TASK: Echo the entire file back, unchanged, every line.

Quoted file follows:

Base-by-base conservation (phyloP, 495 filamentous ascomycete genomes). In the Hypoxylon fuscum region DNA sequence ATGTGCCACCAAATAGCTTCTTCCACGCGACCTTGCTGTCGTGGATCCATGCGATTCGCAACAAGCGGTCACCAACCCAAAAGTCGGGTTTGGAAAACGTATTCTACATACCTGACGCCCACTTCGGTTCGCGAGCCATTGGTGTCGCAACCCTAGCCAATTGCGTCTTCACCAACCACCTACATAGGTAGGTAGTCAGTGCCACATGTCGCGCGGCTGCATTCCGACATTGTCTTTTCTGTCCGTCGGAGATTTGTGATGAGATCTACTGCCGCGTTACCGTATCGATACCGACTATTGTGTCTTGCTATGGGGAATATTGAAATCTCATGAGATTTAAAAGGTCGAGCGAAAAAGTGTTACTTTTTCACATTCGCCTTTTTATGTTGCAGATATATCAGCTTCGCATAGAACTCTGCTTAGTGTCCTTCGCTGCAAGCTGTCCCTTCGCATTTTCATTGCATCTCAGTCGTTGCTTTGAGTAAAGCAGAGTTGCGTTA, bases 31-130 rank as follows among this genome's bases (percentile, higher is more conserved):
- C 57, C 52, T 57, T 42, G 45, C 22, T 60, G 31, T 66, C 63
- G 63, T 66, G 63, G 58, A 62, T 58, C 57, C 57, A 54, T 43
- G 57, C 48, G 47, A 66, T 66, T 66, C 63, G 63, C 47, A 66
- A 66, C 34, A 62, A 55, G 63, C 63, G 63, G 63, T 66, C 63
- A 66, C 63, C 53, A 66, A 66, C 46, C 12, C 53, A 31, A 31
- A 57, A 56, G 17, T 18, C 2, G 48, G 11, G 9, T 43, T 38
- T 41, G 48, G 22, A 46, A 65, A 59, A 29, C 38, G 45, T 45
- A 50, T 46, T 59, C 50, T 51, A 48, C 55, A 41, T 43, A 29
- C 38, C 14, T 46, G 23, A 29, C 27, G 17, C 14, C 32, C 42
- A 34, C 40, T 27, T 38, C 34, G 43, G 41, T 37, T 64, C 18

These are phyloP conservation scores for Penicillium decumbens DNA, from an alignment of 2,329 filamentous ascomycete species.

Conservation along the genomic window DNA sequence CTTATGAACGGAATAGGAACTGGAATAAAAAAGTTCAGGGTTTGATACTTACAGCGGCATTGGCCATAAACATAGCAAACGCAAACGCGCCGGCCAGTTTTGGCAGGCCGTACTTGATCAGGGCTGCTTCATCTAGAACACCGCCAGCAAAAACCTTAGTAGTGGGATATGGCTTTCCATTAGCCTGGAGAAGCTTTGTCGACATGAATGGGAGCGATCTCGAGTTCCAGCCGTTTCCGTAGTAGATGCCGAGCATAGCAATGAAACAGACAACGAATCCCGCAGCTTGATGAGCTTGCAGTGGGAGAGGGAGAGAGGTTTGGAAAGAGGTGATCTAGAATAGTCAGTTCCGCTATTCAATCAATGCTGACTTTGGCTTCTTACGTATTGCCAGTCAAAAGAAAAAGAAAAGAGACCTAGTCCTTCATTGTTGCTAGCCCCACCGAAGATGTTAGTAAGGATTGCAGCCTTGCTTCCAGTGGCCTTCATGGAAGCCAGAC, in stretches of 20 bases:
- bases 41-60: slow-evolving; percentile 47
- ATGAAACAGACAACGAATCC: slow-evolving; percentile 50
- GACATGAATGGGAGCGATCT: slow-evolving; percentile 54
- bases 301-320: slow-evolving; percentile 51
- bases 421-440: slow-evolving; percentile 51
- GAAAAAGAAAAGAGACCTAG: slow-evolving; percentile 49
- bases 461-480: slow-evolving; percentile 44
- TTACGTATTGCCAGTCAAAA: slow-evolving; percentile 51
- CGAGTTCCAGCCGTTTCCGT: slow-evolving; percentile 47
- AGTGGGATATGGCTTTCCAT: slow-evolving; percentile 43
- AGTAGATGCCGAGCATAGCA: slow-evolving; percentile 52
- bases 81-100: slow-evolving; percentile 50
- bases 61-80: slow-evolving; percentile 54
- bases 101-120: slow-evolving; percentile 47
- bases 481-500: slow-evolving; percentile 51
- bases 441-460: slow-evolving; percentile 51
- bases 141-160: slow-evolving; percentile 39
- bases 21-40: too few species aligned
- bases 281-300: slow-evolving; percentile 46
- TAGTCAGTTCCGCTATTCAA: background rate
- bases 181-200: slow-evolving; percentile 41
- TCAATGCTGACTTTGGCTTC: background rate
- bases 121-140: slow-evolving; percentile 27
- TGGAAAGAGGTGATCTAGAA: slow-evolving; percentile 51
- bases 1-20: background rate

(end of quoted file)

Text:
Base-by-base conservation (phyloP, 495 filamentous ascomycete genomes). In the Hypoxylon fuscum region DNA sequence ATGTGCCACCAAATAGCTTCTTCCACGCGACCTTGCTGTCGTGGATCCATGCGATTCGCAACAAGCGGTCACCAACCCAAAAGTCGGGTTTGGAAAACGTATTCTACATACCTGACGCCCACTTCGGTTCGCGAGCCATTGGTGTCGCAACCCTAGCCAATTGCGTCTTCACCAACCACCTACATAGGTAGGTAGTCAGTGCCACATGTCGCGCGGCTGCATTCCGACATTGTCTTTTCTGTCCGTCGGAGATTTGTGATGAGATCTACTGCCGCGTTACCGTATCGATACCGACTATTGTGTCTTGCTATGGGGAATATTGAAATCTCATGAGATTTAAAAGGTCGAGCGAAAAAGTGTTACTTTTTCACATTCGCCTTTTTATGTTGCAGATATATCAGCTTCGCATAGAACTCTGCTTAGTGTCCTTCGCTGCAAGCTGTCCCTTCGCATTTTCATTGCATCTCAGTCGTTGCTTTGAGTAAAGCAGAGTTGCGTTA, bases 31-130 rank as follows among this genome's bases (percentile, higher is more conserved):
- C 57, C 52, T 57, T 42, G 45, C 22, T 60, G 31, T 66, C 63
- G 63, T 66, G 63, G 58, A 62, T 58, C 57, C 57, A 54, T 43
- G 57, C 48, G 47, A 66, T 66, T 66, C 63, G 63, C 47, A 66
- A 66, C 34, A 62, A 55, G 63, C 63, G 63, G 63, T 66, C 63
- A 66, C 63, C 53, A 66, A 66, C 46, C 12, C 53, A 31, A 31
- A 57, A 56, G 17, T 18, C 2, G 48, G 11, G 9, T 43, T 38
- T 41, G 48, G 22, A 46, A 65, A 59, A 29, C 38, G 45, T 45
- A 50, T 46, T 59, C 50, T 51, A 48, C 55, A 41, T 43, A 29
- C 38, C 14, T 46, G 23, A 29, C 27, G 17, C 14, C 32, C 42
- A 34, C 40, T 27, T 38, C 34, G 43, G 41, T 37, T 64, C 18

These are phyloP conservation scores for Penicillium decumbens DNA, from an alignment of 2,329 filamentous ascomycete species.

Conservation along the genomic window DNA sequence CTTATGAACGGAATAGGAACTGGAATAAAAAAGTTCAGGGTTTGATACTTACAGCGGCATTGGCCATAAACATAGCAAACGCAAACGCGCCGGCCAGTTTTGGCAGGCCGTACTTGATCAGGGCTGCTTCATCTAGAACACCGCCAGCAAAAACCTTAGTAGTGGGATATGGCTTTCCATTAGCCTGGAGAAGCTTTGTCGACATGAATGGGAGCGATCTCGAGTTCCAGCCGTTTCCGTAGTAGATGCCGAGCATAGCAATGAAACAGACAACGAATCCCGCAGCTTGATGAGCTTGCAGTGGGAGAGGGAGAGAGGTTTGGAAAGAGGTGATCTAGAATAGTCAGTTCCGCTATTCAATCAATGCTGACTTTGGCTTCTTACGTATTGCCAGTCAAAAGAAAAAGAAAAGAGACCTAGTCCTTCATTGTTGCTAGCCCCACCGAAGATGTTAGTAAGGATTGCAGCCTTGCTTCCAGTGGCCTTCATGGAAGCCAGAC, in stretches of 20 bases:
- bases 41-60: slow-evolving; percentile 47
- ATGAAACAGACAACGAATCC: slow-evolving; percentile 50
- GACATGAATGGGAGCGATCT: slow-evolving; percentile 54
- bases 301-320: slow-evolving; percentile 51
- bases 421-440: slow-evolving; percentile 51
- GAAAAAGAAAAGAGACCTAG: slow-evolving; percentile 49
- bases 461-480: slow-evolving; percentile 44
- TTACGTATTGCCAGTCAAAA: slow-evolving; percentile 51
- CGAGTTCCAGCCGTTTCCGT: slow-evolving; percentile 47
- AGTGGGATATGGCTTTCCAT: slow-evolving; percentile 43
- AGTAGATGCCGAGCATAGCA: slow-evolving; percentile 52
- bases 81-100: slow-evolving; percentile 50
- bases 61-80: slow-evolving; percentile 54
- bases 101-120: slow-evolving; percentile 47
- bases 481-500: slow-evolving; percentile 51
- bases 441-460: slow-evolving; percentile 51
- bases 141-160: slow-evolving; percentile 39
- bases 21-40: too few species aligned
- bases 281-300: slow-evolving; percentile 46
- TAGTCAGTTCCGCTATTCAA: background rate
- bases 181-200: slow-evolving; percentile 41
- TCAATGCTGACTTTGGCTTC: background rate
- bases 121-140: slow-evolving; percentile 27
- TGGAAAGAGGTGATCTAGAA: slow-evolving; percentile 51
- bases 1-20: background rate